A Railway Lengthman

The lengthman used to be vital for the safe running of a railway. His job was basically to look after a length of track, deal with minor problems and, in the event of a major problem he’d get the trains stopped. It was a job requiring good eyes and plain basic common sense and a degree of fitness because the lengthman was expected to walk his length regularly.

In the old days, rail known as bull head rail was used. This rail sat in heavy metal chairs and was kept in place by means of a wooden block (sometimes metal) known as a key. Keys could work loose and a lengthman would always be on the alert for loose keys which he could knock back into place with his heavy hammer. He’d deal with blocked drains or any signs of subsidence. He’d make sure fences were animal proof.

Yes, it was a tough and vital job.

Each year teams were judged on the quality of their work and in 1951 the Lavington Station gang won the prize. Each member of the team was awarded a certificate and we have one of them at Market Lavington Museum.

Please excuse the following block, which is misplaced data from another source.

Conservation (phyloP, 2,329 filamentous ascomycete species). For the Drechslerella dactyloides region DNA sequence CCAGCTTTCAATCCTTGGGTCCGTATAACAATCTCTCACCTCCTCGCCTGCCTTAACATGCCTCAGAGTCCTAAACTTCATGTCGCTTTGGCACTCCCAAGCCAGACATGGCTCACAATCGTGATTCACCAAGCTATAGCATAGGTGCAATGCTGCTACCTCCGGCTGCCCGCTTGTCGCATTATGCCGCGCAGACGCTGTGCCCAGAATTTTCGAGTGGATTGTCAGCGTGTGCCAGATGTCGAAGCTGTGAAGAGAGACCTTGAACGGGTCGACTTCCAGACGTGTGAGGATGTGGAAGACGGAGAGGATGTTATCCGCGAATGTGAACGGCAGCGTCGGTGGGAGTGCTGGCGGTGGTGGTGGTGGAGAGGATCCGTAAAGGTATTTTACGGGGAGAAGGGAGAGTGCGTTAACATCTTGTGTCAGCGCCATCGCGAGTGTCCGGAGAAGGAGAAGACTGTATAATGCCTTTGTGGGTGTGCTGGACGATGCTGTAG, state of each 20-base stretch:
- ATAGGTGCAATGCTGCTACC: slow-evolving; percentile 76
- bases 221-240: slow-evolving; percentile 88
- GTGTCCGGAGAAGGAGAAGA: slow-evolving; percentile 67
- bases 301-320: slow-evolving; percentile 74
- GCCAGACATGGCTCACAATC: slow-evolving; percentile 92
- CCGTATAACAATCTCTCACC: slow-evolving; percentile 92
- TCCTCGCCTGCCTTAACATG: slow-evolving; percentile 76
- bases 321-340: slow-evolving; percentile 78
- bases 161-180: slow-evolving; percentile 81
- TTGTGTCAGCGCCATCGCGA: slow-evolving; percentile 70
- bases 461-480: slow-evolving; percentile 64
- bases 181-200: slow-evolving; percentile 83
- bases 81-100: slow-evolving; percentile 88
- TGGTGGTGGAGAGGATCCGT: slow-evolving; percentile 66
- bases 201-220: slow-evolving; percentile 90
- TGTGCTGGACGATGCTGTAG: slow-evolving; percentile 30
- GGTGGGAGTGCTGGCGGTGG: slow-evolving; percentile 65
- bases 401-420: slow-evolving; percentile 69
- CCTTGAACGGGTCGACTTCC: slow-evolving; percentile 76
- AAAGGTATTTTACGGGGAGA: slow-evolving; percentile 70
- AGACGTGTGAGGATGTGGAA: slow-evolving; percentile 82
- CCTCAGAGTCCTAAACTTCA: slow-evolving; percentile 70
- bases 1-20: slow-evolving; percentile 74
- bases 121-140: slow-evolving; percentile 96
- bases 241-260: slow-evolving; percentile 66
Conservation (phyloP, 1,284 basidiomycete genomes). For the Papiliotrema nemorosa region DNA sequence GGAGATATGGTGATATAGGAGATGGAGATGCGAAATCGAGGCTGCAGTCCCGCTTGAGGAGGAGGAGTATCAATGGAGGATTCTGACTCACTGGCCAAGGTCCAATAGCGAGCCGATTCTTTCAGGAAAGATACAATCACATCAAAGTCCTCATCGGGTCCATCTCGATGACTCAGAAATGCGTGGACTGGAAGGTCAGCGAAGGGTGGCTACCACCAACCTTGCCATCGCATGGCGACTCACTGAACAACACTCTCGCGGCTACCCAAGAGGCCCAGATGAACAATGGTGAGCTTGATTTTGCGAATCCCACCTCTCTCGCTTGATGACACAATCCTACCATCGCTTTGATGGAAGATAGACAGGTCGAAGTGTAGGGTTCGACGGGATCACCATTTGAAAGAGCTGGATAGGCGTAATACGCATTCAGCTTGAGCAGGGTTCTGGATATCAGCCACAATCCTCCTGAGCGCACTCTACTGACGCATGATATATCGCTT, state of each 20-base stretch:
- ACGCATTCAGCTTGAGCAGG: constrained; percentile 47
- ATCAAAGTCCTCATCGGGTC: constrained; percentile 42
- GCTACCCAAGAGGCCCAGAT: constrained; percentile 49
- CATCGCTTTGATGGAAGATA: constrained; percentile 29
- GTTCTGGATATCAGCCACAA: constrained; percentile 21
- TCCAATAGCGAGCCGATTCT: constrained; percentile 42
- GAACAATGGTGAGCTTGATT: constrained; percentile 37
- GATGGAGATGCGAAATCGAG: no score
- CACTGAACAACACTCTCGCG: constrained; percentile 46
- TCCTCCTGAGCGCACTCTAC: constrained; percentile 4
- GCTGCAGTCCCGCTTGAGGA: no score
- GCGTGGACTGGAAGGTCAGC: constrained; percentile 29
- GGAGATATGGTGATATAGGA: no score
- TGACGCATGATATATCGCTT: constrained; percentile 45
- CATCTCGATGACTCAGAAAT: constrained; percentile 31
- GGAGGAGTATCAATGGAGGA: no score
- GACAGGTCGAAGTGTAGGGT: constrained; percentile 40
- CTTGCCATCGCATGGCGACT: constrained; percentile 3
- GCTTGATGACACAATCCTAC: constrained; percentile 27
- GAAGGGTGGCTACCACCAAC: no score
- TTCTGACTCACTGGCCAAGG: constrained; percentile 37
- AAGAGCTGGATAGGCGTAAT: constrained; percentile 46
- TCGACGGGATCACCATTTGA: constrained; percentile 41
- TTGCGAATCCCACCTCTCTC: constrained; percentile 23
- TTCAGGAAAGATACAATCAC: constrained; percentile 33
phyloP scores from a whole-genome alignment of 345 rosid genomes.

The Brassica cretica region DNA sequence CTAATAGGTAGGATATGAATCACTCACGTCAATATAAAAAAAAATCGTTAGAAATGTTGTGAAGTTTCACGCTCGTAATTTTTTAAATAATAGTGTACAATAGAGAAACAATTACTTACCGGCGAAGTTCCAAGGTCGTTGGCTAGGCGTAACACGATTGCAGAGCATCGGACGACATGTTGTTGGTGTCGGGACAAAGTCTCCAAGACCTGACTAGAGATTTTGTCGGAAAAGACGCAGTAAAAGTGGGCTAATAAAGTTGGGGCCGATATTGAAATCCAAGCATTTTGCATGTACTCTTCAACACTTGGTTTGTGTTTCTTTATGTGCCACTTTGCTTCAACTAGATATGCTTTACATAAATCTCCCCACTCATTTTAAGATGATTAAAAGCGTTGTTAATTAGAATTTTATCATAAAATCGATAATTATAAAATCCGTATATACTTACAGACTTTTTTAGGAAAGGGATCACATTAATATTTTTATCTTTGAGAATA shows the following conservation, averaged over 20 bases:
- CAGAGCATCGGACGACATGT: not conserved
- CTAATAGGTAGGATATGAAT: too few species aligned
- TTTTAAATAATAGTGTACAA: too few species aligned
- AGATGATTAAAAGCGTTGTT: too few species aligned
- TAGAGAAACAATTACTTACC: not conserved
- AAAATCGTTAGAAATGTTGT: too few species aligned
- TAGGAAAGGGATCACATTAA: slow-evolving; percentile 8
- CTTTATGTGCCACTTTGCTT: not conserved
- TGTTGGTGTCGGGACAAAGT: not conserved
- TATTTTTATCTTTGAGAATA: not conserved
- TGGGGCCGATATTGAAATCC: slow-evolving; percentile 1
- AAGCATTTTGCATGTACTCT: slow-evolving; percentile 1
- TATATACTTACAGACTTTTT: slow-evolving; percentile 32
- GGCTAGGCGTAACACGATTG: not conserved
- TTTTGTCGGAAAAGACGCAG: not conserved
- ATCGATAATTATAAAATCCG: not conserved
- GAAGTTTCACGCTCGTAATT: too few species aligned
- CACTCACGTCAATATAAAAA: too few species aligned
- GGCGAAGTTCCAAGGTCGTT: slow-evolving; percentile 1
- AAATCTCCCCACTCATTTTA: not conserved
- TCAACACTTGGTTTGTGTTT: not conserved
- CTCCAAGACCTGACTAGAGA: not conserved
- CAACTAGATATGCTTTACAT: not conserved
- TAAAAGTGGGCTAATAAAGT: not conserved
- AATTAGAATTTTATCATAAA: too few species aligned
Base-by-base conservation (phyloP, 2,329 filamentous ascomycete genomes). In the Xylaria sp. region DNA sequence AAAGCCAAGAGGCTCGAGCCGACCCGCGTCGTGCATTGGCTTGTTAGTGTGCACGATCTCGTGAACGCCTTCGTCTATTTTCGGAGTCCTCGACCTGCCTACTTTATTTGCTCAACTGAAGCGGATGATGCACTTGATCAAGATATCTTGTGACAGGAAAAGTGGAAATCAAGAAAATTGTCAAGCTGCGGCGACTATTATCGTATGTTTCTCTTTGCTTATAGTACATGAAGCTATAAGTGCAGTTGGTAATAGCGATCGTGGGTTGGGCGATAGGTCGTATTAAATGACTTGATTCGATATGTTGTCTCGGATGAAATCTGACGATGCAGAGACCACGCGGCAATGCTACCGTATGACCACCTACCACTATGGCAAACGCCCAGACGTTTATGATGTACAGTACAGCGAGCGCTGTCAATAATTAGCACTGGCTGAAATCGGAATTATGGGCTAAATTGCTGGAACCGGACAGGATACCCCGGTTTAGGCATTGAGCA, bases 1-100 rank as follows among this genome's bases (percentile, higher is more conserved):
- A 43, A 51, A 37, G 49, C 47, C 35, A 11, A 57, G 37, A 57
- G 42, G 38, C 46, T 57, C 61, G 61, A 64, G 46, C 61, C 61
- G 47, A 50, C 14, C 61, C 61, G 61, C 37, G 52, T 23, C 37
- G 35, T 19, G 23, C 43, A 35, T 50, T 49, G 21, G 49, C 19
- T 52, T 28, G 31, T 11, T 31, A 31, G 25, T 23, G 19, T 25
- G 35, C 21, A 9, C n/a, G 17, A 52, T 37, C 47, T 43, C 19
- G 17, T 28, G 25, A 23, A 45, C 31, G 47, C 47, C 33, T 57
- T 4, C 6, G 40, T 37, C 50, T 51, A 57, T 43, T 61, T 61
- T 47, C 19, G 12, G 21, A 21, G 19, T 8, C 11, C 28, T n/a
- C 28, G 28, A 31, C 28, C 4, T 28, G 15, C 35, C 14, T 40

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Certificate awarded to Leslie Cooper for high quality work looking after track on British Railways, Western Region in 1951

Leslie Cooper was a Market Lavington man. In the 1950s he lived with his family on Spin Hill. He had been born in about 1908, actually in Little Cheverell. In 1931 he married Gertrude Topp who came from Easterton.

The couple had three daughters who all still live in the local area.

Much of the job the lengthman used to carry out is now performed by rather ghostly little trains which travel the lines at night recording imperfections

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